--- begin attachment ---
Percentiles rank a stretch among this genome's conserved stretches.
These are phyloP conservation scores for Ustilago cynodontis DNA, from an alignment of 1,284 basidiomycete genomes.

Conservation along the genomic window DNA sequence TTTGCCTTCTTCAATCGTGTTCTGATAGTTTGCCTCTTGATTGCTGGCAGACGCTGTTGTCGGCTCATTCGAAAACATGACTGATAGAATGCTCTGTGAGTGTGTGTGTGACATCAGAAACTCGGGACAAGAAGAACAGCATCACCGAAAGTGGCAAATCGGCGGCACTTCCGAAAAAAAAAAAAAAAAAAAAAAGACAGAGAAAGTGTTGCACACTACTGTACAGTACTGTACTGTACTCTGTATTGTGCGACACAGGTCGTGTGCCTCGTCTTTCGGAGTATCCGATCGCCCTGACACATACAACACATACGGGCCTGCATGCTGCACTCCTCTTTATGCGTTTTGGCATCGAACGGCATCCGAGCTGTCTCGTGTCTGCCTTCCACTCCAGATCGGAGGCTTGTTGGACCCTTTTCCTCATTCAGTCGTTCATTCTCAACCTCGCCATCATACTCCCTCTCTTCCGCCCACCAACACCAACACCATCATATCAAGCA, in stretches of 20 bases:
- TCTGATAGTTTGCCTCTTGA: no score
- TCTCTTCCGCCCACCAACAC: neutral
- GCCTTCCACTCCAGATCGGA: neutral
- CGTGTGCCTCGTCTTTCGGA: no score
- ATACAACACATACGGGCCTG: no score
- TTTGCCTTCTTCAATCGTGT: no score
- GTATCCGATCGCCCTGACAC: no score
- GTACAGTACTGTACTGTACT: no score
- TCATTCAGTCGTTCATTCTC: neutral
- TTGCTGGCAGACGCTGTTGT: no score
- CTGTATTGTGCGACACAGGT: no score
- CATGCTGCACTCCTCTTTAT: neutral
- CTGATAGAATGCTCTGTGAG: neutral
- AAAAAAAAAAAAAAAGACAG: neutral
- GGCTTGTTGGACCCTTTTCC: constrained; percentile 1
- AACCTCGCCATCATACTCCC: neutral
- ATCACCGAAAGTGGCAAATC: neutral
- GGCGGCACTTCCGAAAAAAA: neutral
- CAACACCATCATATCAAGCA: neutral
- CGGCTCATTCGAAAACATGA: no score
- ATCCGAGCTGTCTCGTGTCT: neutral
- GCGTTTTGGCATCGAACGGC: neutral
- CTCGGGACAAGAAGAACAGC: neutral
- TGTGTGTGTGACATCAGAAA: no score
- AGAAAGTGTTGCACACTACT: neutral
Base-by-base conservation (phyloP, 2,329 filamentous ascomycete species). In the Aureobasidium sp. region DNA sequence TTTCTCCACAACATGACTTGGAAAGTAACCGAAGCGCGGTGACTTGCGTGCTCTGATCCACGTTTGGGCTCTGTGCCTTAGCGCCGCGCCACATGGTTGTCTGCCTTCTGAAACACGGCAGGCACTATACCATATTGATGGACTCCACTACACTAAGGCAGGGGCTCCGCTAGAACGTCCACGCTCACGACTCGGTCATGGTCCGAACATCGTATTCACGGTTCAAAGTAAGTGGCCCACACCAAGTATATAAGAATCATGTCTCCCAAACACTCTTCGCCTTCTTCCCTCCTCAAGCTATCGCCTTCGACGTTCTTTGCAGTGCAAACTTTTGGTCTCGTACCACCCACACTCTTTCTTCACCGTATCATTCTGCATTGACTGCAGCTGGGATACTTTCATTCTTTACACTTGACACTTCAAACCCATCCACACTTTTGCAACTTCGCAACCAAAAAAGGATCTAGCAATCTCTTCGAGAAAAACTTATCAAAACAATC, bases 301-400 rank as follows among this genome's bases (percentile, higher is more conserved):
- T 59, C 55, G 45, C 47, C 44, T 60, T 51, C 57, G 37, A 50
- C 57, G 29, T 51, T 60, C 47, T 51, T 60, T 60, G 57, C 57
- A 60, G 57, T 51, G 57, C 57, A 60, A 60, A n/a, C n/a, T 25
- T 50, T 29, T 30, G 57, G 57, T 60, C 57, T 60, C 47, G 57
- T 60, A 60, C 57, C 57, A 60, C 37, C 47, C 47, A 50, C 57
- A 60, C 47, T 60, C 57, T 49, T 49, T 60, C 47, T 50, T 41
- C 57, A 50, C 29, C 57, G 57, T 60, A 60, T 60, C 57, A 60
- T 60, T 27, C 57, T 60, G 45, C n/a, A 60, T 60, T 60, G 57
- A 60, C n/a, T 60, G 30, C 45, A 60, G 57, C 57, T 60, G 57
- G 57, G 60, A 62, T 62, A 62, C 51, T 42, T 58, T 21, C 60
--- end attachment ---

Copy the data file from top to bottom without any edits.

Percentiles rank a stretch among this genome's conserved stretches.
These are phyloP conservation scores for Ustilago cynodontis DNA, from an alignment of 1,284 basidiomycete genomes.

Conservation along the genomic window DNA sequence TTTGCCTTCTTCAATCGTGTTCTGATAGTTTGCCTCTTGATTGCTGGCAGACGCTGTTGTCGGCTCATTCGAAAACATGACTGATAGAATGCTCTGTGAGTGTGTGTGTGACATCAGAAACTCGGGACAAGAAGAACAGCATCACCGAAAGTGGCAAATCGGCGGCACTTCCGAAAAAAAAAAAAAAAAAAAAAAGACAGAGAAAGTGTTGCACACTACTGTACAGTACTGTACTGTACTCTGTATTGTGCGACACAGGTCGTGTGCCTCGTCTTTCGGAGTATCCGATCGCCCTGACACATACAACACATACGGGCCTGCATGCTGCACTCCTCTTTATGCGTTTTGGCATCGAACGGCATCCGAGCTGTCTCGTGTCTGCCTTCCACTCCAGATCGGAGGCTTGTTGGACCCTTTTCCTCATTCAGTCGTTCATTCTCAACCTCGCCATCATACTCCCTCTCTTCCGCCCACCAACACCAACACCATCATATCAAGCA, in stretches of 20 bases:
- TCTGATAGTTTGCCTCTTGA: no score
- TCTCTTCCGCCCACCAACAC: neutral
- GCCTTCCACTCCAGATCGGA: neutral
- CGTGTGCCTCGTCTTTCGGA: no score
- ATACAACACATACGGGCCTG: no score
- TTTGCCTTCTTCAATCGTGT: no score
- GTATCCGATCGCCCTGACAC: no score
- GTACAGTACTGTACTGTACT: no score
- TCATTCAGTCGTTCATTCTC: neutral
- TTGCTGGCAGACGCTGTTGT: no score
- CTGTATTGTGCGACACAGGT: no score
- CATGCTGCACTCCTCTTTAT: neutral
- CTGATAGAATGCTCTGTGAG: neutral
- AAAAAAAAAAAAAAAGACAG: neutral
- GGCTTGTTGGACCCTTTTCC: constrained; percentile 1
- AACCTCGCCATCATACTCCC: neutral
- ATCACCGAAAGTGGCAAATC: neutral
- GGCGGCACTTCCGAAAAAAA: neutral
- CAACACCATCATATCAAGCA: neutral
- CGGCTCATTCGAAAACATGA: no score
- ATCCGAGCTGTCTCGTGTCT: neutral
- GCGTTTTGGCATCGAACGGC: neutral
- CTCGGGACAAGAAGAACAGC: neutral
- TGTGTGTGTGACATCAGAAA: no score
- AGAAAGTGTTGCACACTACT: neutral
Base-by-base conservation (phyloP, 2,329 filamentous ascomycete species). In the Aureobasidium sp. region DNA sequence TTTCTCCACAACATGACTTGGAAAGTAACCGAAGCGCGGTGACTTGCGTGCTCTGATCCACGTTTGGGCTCTGTGCCTTAGCGCCGCGCCACATGGTTGTCTGCCTTCTGAAACACGGCAGGCACTATACCATATTGATGGACTCCACTACACTAAGGCAGGGGCTCCGCTAGAACGTCCACGCTCACGACTCGGTCATGGTCCGAACATCGTATTCACGGTTCAAAGTAAGTGGCCCACACCAAGTATATAAGAATCATGTCTCCCAAACACTCTTCGCCTTCTTCCCTCCTCAAGCTATCGCCTTCGACGTTCTTTGCAGTGCAAACTTTTGGTCTCGTACCACCCACACTCTTTCTTCACCGTATCATTCTGCATTGACTGCAGCTGGGATACTTTCATTCTTTACACTTGACACTTCAAACCCATCCACACTTTTGCAACTTCGCAACCAAAAAAGGATCTAGCAATCTCTTCGAGAAAAACTTATCAAAACAATC, bases 301-400 rank as follows among this genome's bases (percentile, higher is more conserved):
- T 59, C 55, G 45, C 47, C 44, T 60, T 51, C 57, G 37, A 50
- C 57, G 29, T 51, T 60, C 47, T 51, T 60, T 60, G 57, C 57
- A 60, G 57, T 51, G 57, C 57, A 60, A 60, A n/a, C n/a, T 25
- T 50, T 29, T 30, G 57, G 57, T 60, C 57, T 60, C 47, G 57
- T 60, A 60, C 57, C 57, A 60, C 37, C 47, C 47, A 50, C 57
- A 60, C 47, T 60, C 57, T 49, T 49, T 60, C 47, T 50, T 41
- C 57, A 50, C 29, C 57, G 57, T 60, A 60, T 60, C 57, A 60
- T 60, T 27, C 57, T 60, G 45, C n/a, A 60, T 60, T 60, G 57
- A 60, C n/a, T 60, G 30, C 45, A 60, G 57, C 57, T 60, G 57
- G 57, G 60, A 62, T 62, A 62, C 51, T 42, T 58, T 21, C 60